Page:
On 2 August, only two days after the German NGO Jugend Rettet had refused to sign the code, its vessel Iuventa was seized by the Trapani court, claiming there had been contacts between the NGO and smugglers. While accusations seem to rest on weak foundations, a court should decide on the release of the NGO vessel on 23 April. In this climate of hostility, several NGO vessels abandoned the Mediterranean – among them MSF’s Bourbon Argos and MOAS’ Phoenix.
Increasingly, NGO vessels were required by the Italian MRCC to refrain from intervening, and to wait for hours for the Libyan Coast Guard to come and return the migrants to Libya. Besides forcing NGOs to witness deportations, the Italian authorities moved away from the extensive interpretation of the term ‘distress’. A situation of distress is what triggers the immediate obligation to rescue according to international law. While the Italian authorities, as part of their ‘humanitarian turn’, had adopted an extensive interpretation – assuming that any unseaworthy or overcrowded vessel is ipso facto in distress – in 2013, other states follow more restrictive ones. Abandoning the extensive interpretation of ‘distress’ would likely increase the death toll.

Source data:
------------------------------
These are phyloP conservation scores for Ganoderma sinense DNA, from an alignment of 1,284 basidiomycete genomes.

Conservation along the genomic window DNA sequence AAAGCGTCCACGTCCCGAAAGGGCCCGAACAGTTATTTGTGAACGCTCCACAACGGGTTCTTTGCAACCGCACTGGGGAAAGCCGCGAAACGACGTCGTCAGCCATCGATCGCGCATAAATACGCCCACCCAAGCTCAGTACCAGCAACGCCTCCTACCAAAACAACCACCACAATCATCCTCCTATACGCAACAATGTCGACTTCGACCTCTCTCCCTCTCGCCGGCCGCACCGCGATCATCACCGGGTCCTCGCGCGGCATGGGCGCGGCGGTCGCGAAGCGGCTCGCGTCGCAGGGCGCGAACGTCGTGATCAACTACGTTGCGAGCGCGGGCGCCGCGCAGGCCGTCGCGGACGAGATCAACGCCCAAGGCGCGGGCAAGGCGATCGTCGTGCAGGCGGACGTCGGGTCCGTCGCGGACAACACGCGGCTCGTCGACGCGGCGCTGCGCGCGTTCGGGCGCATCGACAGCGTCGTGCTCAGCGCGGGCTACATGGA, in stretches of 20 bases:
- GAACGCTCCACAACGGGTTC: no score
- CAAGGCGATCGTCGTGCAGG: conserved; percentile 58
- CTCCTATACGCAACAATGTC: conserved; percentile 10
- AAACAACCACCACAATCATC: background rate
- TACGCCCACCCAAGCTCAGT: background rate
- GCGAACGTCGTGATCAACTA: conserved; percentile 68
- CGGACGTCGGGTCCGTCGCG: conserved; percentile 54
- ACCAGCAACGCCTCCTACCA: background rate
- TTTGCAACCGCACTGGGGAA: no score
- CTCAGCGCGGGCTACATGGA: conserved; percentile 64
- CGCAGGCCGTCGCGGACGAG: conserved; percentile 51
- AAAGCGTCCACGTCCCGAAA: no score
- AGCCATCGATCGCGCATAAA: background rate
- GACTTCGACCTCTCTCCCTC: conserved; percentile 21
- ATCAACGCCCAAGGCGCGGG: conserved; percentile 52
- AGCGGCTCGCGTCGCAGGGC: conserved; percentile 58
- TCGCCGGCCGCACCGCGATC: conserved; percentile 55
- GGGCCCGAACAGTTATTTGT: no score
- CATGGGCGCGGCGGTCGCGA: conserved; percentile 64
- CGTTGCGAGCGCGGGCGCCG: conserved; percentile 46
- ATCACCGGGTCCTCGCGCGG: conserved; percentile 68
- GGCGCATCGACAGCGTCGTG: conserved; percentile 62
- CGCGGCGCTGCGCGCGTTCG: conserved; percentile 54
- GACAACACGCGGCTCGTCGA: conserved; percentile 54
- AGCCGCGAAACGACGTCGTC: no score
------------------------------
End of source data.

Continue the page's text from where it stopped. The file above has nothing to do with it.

Italy’s legal accountability for push-backs
In May 2017, the Italian MRCC decided for the first time to entrust a Libyan patrol boat with the ‘on scene command’ of a rescue operation, even though a Sea-Watch vessel was already on the rescue scene. While maintaining remote coordination of the SAR event, the Italian MRCC thus allowed the Libyans to return nearly 500 people from international waters to Libya; the NGO vessel would have brought them to a place of safety, as required by international law.